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One hundred years ago today, the Council House was officially opened by HRH the Duke of York – later to become King George VI.
The building may be based on a Tudor style and many people think it’s older than it is, but it celebrates its centenary today.
Work actually began in June 1913 and the building was completed four years later, but the building was officially opened on 11 June 1920.
The idea for the new Council House had first been proposed in 1891 by Alderman James Marriott who said a new building was needed to house Coventry’s increasing Council departments.
But the plans were hit by many delays.
There were arguments over choosing the building’s exact location and then buying out the shops and other properties already on the site.
The design and purpose of the building were also the subjects of long discussions, with original plans for the entire frontage on Earl Street to include shops with the Council buildings behind and then amended plans for shops on the ground floor with Council offices above.
Councillors were split over the issue of shops, with some believing they were needed to keep Earl Street vibrant, but others believing they would detract from the splendour of the new offices.
Eventually, in 1908 the Council gave new instructions to the General Works Committee to plan a new building without shops and in 1910 a competition was launched for designs, with the winners chosen as Edward Garrett and HW Simister of Birmingham, who wanted to reflect the grandeur of the city’s medieval past.
The site had been empty so long it was known locally as ‘the Earl Street Stoneyard’, but finally work began on creating a building designed to complement the neighbouring St Mary’s Guildhall and St Michael’s Church.
The main aim for the Council House was to be a centre where the people of Coventry could visit those that represented them and get help. It also had to house a growing number of departments, with pamphlets given to architects saying the new building had to include departments for: Town Clerks; City Engineers; Waterworks; City Treasurer; Rates; Medical Officers; Weights and Measures; Education; Electric Light; Gas; and Police.
Finally, the building we see today was created, with three storeys and 16 bays and many notable features, including the three figures of Leofric, Godiva and Justice above the main entrance and the clock on the tower to the east side of the building.
Heraldic features were included to represent the city’s story and the stone and stained glass used were symbolic of the historical, religious and civic elements that had made Coventry famous as a city.
Unfortunately, the stained glass windows were destroyed during the Second World War bombing raids and replaced with plain glass windows – although the building escaped relatively unscathed.
Even the artwork led to issues and stories in the papers of the time with some people objecting to the level of decoration. An article in the Coventry Graphic commented that ‘the exterior of the Council House is being overloaded with gaudy ornament’ and an article in the Coventry Herald said the new Council House had a ‘slightly vulgar’ look to it.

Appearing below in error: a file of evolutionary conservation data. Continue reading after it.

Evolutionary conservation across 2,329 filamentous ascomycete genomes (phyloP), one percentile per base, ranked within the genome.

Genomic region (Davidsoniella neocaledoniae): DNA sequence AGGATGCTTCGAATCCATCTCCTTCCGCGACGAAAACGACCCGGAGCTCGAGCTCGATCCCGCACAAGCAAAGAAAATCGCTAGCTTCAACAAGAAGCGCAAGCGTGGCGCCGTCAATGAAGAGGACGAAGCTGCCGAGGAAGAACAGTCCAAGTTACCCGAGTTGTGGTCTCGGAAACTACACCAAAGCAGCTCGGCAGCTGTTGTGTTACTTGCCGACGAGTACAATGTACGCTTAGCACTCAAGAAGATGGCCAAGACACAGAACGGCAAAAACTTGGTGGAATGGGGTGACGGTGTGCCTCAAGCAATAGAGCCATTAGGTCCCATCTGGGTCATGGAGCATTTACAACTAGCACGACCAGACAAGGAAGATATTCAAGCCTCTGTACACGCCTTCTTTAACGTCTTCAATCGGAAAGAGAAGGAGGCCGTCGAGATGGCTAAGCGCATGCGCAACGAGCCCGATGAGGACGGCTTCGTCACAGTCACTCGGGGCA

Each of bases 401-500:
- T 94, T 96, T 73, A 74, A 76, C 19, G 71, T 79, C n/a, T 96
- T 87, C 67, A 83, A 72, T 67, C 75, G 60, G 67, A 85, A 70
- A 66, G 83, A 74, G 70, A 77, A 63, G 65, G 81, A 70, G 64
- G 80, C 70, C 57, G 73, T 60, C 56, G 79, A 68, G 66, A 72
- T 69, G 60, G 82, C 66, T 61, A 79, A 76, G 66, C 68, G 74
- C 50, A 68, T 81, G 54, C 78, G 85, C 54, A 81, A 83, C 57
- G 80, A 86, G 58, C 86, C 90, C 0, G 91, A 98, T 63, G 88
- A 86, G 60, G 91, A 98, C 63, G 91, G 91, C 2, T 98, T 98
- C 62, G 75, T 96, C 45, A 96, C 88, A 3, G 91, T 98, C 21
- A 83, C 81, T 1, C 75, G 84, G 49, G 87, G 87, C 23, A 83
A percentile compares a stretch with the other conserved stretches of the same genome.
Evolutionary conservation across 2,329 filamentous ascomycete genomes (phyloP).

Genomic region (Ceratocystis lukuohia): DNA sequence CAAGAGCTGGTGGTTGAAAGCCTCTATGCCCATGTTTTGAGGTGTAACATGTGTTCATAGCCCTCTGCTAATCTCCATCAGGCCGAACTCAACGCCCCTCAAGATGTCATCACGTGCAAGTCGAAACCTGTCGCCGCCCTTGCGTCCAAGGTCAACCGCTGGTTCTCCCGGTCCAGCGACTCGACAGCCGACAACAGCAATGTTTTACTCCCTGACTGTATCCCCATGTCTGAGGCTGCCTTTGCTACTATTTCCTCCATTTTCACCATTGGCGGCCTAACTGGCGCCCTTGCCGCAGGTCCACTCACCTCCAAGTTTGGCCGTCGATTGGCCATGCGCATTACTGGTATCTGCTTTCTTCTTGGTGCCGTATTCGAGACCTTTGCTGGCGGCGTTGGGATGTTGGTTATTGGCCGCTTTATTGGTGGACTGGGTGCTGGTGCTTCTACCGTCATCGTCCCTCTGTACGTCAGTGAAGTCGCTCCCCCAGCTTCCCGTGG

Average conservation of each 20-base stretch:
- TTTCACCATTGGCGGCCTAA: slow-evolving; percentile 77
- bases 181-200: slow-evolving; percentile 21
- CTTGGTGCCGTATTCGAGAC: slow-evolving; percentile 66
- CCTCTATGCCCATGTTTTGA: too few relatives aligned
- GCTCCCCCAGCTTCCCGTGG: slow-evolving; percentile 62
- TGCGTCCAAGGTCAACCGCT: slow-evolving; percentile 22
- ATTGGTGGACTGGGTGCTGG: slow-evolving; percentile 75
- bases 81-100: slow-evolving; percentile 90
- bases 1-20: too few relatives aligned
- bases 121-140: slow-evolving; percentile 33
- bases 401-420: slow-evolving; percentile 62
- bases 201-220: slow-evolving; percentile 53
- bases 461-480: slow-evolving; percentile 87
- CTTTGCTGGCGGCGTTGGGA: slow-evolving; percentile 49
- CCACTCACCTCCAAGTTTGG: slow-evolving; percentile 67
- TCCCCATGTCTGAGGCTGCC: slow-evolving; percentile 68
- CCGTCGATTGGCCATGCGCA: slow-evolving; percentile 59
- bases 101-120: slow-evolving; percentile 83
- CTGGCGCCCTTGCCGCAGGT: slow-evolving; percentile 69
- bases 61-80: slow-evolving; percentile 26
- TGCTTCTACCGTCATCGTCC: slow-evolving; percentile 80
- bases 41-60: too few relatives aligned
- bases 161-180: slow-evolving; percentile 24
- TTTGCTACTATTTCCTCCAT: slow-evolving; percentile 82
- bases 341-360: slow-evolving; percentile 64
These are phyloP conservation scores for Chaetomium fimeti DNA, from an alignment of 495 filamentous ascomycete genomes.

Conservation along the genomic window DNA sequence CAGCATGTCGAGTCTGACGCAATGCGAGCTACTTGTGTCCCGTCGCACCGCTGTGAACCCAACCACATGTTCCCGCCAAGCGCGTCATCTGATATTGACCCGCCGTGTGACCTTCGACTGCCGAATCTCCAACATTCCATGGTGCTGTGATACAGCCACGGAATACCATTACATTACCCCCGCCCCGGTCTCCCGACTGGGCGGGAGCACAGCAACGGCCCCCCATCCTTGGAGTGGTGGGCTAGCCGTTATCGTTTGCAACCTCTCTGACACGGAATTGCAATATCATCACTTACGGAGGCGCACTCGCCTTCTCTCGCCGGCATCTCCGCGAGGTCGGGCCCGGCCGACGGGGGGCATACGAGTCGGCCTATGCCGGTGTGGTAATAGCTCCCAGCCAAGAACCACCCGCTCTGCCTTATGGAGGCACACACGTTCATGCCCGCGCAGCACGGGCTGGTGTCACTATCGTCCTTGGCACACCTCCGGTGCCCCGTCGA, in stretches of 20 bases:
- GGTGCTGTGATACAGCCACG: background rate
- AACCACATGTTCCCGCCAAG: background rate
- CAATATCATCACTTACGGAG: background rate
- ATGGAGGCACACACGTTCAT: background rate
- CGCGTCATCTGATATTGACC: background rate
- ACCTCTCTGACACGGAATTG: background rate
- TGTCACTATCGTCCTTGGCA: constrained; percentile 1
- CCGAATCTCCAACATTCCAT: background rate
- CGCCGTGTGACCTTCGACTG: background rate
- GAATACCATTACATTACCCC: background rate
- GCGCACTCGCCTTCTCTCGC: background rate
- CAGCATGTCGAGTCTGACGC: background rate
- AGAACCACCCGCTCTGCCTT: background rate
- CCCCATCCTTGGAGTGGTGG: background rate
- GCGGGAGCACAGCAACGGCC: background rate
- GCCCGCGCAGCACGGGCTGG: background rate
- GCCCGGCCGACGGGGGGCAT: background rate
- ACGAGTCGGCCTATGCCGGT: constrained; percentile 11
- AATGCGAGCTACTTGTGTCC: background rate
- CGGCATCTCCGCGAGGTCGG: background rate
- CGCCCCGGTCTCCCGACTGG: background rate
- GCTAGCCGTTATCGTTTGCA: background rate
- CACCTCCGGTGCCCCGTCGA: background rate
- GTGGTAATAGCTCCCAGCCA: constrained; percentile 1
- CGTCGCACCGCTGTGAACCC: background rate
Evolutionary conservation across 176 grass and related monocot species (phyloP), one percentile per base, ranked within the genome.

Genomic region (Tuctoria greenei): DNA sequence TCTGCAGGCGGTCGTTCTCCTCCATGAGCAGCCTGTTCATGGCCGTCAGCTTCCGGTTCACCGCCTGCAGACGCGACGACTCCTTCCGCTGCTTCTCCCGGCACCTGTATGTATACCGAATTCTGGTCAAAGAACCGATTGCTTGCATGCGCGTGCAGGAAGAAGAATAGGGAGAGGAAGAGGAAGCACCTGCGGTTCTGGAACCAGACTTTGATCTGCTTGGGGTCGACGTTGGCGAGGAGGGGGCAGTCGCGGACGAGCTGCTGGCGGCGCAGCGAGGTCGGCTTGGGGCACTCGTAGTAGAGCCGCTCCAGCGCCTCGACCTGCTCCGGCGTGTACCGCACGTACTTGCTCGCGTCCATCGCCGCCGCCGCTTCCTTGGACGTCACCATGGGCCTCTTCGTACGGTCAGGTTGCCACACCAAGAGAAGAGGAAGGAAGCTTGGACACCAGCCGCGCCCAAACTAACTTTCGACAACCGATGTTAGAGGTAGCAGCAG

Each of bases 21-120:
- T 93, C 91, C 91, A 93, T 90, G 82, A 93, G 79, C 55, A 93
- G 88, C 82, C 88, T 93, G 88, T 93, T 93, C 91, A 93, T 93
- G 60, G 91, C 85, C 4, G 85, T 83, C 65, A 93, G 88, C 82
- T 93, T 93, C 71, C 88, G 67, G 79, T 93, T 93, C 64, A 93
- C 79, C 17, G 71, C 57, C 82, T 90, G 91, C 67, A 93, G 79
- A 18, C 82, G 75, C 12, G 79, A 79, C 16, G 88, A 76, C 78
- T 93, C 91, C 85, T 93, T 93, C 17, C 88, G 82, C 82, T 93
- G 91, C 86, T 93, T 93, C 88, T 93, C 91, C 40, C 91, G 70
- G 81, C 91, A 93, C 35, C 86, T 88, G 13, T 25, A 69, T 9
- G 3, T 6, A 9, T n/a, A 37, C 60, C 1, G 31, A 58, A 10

Besides the figures of Earl Leofric, Lady Godiva on either side of the figure of Justice, you can also see Edward the Confessor, The Black Prince, Ranulph Earl of Chester, St George, St Michael and Peeping Tom (described as a Saxon youth and located at the east end).
Forest figures around the doorway recall that Coventry was in the midst of the Forest of Arden. Similar figures decorate the Council Chamber. To the left and right are the mace and sword, while overhead is the city's coat of arms, placed there before the supporters were added.
The Royal arms in the porch are those of Margaret of Anjou, Elizabeth I, Henry VI, Henry II, Edward the Confessor, Richard II, Isabella, Edward III, Black Prince, James I, and overhead are the arms of Leofric, Earl of Mercia.
The Hay Lane tower is dressed with shields of civic office and carved with the four patron saints of the British Isles.
On the corner of St Mary's Street, jutting out of the tower is a cantilevered clock with its backswept wings of a golden angel. The original clock had a seven foot copper disc face but it was damaged during the 1940 Blitz and was replaced with white glass with a light behind it.
Outside the Council Chamber on the first floor, are a collection of water colours by H E Cox, and show Coventry as it would have looked in the early part of the 20th Century. Inside the Council Chamber are seats made of Warwickshire oak with their carved forest symbols. This is where the 54 elected councillors sit during a Full Council meeting. Portraits include those of the late Alderman H B W Crosswell, last Mayor and the first Lord Mayor(1953), plus late Alderman Mrs Pearl Hyde MBE and first woman Lord Mayor in 1957.
The stained glass windows recall Coventry's history.
On the left is the name of Coventry's first mayor, John Ward, which should be 1346, , the year after the city received its Charter of Incorporation. The central figure in the adjoining window is that of Edward III, who granted Coventry's Charter in 1345. In the centre is Lady Godiva, a Saxon Countess, holding the priory she and her husband Leofric founded. On the right you can see Henry VI, who created the city a county.
Happy birthday Council House!